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By 2018, the global seafood industry has been forecast to hit a market value of US$429.8 billion, with factors such as innovation in production, diet, health concerns, and improvements in transportation resulting in a significant upward swing in seafood consumption.
The world seafood industry plays a significant role in the economic and social wellbeing of nations, as well as in the feeding of a major part of the world's population.
The global seafood market is undergoing significant change as pressures converge from diminishing supply, increasing demand, environmental changes and regulations, and geopolitical events.
It is, therefore, important that organisations in the seafood sector, especially those in the core industries, are aware of the current situation of the sector globally, the changes taking place, and the likely future developments.
Demand is continuing to grow, in both the developed and developing countries. Since fish is a significant source of animal protein, demand is expected to continue, especially in those developing countries undergoing the largest population increases. It is estimated that the potential loss of fish protein sources from very severely diminished stocks would not be able to be replaced by equivalent terrestrial sources, emphasising the importance of the fisheries sector on global population health.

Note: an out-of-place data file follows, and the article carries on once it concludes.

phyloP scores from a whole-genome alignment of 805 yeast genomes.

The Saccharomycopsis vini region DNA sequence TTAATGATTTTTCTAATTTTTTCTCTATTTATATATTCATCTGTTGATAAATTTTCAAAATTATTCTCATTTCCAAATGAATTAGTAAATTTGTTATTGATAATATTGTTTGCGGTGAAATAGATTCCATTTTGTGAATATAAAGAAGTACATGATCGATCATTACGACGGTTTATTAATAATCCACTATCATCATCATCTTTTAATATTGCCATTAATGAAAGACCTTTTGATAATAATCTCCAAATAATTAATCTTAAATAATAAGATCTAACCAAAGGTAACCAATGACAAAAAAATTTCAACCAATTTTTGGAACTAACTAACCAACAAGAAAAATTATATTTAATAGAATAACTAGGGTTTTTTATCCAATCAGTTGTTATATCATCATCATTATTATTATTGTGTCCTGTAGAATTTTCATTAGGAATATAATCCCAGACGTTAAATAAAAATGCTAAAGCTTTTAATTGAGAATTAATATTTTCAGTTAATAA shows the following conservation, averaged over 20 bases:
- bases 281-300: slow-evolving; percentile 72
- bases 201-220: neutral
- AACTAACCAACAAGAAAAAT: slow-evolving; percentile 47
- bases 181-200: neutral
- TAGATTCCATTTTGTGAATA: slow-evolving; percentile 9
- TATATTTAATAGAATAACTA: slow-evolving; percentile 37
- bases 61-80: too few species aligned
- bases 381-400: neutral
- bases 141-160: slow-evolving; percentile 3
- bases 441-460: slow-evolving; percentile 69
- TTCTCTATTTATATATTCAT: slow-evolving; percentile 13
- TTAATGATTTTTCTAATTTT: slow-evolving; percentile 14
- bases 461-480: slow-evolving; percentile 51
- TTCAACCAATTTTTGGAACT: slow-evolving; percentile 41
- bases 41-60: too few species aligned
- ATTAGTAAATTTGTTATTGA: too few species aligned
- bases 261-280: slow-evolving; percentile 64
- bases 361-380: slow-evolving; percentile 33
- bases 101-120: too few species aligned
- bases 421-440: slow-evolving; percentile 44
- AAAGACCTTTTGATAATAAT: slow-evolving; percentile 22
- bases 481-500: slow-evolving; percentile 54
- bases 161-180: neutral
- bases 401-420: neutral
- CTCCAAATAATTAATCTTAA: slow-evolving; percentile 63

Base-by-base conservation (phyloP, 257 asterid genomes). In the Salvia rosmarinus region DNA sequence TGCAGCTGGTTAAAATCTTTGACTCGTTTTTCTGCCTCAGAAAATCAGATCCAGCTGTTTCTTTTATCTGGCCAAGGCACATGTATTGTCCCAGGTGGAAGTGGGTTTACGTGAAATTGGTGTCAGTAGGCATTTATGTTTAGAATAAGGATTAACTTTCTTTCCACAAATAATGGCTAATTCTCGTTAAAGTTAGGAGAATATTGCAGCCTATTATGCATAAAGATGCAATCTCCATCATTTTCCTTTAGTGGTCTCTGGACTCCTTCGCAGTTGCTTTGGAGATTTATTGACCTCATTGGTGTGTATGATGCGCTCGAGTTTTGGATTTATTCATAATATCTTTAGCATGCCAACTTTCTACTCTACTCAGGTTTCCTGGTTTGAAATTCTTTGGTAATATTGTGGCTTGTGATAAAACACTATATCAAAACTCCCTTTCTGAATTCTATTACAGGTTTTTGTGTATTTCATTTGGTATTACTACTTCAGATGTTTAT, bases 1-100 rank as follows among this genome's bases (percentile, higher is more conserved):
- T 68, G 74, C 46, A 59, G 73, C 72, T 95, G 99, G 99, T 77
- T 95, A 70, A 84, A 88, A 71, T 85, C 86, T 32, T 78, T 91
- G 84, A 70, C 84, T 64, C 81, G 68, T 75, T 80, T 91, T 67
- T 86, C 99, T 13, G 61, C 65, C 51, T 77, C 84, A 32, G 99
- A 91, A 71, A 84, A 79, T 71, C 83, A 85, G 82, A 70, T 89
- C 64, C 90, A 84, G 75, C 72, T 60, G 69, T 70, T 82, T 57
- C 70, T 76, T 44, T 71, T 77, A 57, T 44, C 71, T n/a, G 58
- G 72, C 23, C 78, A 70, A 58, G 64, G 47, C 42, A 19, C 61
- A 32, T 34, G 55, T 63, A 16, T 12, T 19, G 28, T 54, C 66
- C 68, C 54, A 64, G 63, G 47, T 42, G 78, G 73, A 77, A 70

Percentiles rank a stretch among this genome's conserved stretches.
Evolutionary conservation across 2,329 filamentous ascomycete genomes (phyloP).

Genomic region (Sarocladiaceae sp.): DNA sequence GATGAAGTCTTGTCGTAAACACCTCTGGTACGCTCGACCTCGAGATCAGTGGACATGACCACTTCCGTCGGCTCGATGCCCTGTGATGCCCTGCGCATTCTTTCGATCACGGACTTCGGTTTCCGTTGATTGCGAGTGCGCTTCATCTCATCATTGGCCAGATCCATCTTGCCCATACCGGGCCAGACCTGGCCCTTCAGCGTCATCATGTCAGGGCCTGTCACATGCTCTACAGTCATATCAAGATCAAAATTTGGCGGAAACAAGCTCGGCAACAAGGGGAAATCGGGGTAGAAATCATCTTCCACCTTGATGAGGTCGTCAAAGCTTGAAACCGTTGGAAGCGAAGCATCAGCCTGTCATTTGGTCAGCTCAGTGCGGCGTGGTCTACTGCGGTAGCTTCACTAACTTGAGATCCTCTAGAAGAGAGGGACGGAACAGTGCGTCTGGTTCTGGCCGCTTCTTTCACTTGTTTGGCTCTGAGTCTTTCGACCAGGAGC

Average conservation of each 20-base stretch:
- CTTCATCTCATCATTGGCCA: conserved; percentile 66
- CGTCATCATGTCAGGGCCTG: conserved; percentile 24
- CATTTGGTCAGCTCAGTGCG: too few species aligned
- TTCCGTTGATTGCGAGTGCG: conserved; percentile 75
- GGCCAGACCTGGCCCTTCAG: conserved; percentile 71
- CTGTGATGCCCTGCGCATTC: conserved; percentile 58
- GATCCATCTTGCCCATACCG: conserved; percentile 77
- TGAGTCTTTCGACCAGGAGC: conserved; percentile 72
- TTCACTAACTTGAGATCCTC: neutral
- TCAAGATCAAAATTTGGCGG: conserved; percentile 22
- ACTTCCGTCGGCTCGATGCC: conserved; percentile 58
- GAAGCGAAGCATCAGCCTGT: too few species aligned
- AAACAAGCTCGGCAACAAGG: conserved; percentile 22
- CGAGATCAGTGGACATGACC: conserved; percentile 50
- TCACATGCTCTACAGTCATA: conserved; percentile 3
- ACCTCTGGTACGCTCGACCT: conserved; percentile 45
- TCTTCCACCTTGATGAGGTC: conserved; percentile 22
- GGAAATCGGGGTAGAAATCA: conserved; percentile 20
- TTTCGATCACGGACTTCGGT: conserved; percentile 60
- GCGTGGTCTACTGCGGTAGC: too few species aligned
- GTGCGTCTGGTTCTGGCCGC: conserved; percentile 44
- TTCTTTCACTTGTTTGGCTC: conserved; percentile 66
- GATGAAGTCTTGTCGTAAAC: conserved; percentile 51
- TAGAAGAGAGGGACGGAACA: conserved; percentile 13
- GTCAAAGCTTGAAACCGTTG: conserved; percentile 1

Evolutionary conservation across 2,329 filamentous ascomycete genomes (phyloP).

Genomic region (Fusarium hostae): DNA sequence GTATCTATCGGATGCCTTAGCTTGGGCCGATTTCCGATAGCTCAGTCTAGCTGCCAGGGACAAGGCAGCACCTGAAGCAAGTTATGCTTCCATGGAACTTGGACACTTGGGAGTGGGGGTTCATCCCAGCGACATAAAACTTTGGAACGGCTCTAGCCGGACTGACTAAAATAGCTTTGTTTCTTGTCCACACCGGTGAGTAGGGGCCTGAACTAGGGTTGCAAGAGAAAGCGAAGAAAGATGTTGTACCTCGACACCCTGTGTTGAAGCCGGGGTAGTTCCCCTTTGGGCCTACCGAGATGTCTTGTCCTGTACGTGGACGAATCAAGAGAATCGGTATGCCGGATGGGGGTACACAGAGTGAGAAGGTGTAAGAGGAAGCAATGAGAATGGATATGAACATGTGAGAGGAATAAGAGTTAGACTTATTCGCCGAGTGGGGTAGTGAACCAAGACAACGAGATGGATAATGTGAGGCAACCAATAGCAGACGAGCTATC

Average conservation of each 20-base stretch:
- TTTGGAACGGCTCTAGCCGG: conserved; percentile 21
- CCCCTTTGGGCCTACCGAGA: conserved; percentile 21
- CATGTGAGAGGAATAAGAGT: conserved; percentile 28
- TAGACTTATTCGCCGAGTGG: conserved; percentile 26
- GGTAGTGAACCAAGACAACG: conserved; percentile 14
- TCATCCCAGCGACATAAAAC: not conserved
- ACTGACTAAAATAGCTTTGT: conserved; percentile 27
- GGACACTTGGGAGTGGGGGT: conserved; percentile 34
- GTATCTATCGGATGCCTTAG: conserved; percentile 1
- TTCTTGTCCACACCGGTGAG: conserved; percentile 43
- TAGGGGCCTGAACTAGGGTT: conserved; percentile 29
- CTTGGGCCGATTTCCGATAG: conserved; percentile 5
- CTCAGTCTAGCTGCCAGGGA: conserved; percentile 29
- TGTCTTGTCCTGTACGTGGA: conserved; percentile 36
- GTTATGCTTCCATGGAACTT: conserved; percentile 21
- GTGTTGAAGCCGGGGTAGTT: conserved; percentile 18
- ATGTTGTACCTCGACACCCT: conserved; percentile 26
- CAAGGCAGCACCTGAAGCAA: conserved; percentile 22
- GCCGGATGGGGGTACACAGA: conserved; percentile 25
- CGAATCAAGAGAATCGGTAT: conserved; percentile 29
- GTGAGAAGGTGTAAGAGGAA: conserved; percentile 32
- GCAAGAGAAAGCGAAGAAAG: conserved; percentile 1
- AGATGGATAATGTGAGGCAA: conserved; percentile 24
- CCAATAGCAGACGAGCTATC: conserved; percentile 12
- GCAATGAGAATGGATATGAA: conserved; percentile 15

Because of this demand/supply situation, the price of fish will increase, and there is already a trend towards the capture of lower-value species, as the higher value stocks become depleted. Prices will, to some extent, regulate supply and demand, and it is likely that high prices will drive out some minor players in the industry.
Asia Pacific currently represents the largest region within the global seafood market. Asia is leading the production and exports of wild, capture and farmed fish making an important contribution to the food chain of the region along with the alleviation of poverty and generating employment. China in particular has gradually emerged as the single largest producer of aquaculture and capture fisheries products worldwide in the last two decades.
China's role in the global seafood market is set to change, as they move from being an exporter to a consumer of billions of dollars' worth of seafood. China has the potential to become a $20 billion seafood import market within this decade, which would lead to a global price increase for most major premium seafood species as well as for the inputs needed to produce them, such as fishmeal and fish oil.
For more information on the global seafood market, see the latest research: Global Seafood Market
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